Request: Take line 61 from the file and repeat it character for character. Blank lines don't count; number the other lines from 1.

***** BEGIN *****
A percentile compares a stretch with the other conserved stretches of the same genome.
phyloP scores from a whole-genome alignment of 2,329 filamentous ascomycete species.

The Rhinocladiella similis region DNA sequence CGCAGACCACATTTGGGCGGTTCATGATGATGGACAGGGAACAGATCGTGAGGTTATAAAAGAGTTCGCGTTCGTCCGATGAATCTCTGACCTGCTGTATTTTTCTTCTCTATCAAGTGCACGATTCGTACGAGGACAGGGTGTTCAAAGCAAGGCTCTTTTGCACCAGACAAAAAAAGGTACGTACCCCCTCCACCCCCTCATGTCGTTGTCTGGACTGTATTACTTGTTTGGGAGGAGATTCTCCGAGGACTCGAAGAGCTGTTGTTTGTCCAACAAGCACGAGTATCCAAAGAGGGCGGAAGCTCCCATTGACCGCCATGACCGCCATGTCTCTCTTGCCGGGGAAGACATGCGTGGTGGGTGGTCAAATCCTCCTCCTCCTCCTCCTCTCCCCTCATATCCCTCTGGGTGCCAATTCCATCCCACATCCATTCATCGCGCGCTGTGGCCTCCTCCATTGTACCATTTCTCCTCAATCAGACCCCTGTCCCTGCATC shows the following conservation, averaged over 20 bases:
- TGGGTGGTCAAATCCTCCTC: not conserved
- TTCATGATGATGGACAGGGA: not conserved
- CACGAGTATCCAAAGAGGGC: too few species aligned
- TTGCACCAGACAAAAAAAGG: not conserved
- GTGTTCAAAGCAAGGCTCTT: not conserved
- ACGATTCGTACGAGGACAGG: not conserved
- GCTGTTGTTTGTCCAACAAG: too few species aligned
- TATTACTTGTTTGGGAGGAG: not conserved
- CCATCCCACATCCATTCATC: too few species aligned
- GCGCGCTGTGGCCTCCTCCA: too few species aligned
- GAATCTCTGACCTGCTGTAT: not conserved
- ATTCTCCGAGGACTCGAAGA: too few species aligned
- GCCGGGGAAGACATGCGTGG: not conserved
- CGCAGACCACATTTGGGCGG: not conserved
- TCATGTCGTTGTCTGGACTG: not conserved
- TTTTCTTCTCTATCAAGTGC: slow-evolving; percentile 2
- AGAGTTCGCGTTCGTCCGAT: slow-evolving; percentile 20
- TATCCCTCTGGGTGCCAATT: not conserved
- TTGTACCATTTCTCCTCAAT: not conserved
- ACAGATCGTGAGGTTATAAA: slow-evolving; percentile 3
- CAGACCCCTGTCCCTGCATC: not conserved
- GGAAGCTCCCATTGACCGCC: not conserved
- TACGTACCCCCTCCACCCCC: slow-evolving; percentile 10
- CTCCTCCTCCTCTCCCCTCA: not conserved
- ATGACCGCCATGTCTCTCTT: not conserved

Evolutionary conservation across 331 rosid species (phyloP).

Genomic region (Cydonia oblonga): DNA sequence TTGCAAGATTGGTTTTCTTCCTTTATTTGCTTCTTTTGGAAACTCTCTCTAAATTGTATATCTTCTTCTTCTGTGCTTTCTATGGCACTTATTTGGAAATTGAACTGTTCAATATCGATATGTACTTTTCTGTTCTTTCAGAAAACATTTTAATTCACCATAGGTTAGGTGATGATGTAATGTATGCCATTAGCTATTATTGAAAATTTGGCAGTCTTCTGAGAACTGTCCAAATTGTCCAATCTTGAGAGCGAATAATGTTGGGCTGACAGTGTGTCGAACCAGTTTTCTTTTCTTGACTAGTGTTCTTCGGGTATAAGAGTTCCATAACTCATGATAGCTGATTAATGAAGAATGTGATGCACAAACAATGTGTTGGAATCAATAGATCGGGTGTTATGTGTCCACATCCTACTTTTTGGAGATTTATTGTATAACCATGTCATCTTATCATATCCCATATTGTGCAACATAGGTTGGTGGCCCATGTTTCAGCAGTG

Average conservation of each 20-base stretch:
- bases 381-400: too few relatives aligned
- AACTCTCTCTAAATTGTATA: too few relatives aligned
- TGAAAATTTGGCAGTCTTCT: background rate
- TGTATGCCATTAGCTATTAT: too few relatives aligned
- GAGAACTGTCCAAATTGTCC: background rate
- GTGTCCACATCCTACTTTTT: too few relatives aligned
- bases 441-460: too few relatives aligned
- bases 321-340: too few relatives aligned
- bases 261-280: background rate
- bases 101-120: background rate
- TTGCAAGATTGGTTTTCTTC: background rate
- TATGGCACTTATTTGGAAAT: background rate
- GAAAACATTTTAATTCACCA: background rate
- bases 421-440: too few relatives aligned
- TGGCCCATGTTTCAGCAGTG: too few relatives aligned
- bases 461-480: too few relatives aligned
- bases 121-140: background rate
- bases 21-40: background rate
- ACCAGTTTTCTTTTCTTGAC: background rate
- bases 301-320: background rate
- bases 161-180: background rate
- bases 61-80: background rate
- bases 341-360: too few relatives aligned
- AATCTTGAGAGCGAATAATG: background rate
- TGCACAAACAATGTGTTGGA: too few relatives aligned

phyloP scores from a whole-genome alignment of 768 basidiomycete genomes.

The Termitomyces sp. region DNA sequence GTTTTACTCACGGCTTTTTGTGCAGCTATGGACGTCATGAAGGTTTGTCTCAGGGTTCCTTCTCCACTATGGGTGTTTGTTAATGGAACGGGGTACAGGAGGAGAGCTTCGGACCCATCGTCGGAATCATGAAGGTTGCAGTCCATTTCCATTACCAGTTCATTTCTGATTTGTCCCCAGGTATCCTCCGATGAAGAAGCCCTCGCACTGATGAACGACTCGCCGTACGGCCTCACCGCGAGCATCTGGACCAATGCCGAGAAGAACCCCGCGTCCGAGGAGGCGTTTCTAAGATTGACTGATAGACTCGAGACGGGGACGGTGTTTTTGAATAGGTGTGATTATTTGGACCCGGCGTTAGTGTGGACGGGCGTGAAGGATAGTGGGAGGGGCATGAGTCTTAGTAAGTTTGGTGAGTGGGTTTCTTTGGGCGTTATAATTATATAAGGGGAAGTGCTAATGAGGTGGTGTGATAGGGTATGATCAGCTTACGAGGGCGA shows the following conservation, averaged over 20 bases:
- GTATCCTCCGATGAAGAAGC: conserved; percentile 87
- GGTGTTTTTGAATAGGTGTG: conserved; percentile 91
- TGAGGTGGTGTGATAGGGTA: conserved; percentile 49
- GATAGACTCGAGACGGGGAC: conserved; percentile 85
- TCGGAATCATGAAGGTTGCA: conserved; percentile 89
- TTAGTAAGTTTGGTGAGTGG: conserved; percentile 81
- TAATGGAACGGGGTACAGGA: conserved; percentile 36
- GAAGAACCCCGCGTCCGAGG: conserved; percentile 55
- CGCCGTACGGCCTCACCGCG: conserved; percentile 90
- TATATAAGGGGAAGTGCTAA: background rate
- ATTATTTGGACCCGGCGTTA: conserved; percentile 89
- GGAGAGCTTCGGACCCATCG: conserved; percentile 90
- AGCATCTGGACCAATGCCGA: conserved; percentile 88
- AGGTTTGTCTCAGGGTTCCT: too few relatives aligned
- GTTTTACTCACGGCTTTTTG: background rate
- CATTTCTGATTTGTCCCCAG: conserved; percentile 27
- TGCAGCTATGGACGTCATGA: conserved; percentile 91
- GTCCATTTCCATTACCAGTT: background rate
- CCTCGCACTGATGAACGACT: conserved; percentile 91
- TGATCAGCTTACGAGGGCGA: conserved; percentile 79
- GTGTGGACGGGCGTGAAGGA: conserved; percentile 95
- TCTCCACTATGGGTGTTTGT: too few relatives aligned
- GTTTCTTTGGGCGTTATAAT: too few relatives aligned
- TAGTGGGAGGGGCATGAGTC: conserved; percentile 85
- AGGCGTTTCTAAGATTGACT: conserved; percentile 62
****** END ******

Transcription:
- TGAGGTGGTGTGATAGGGTA: conserved; percentile 49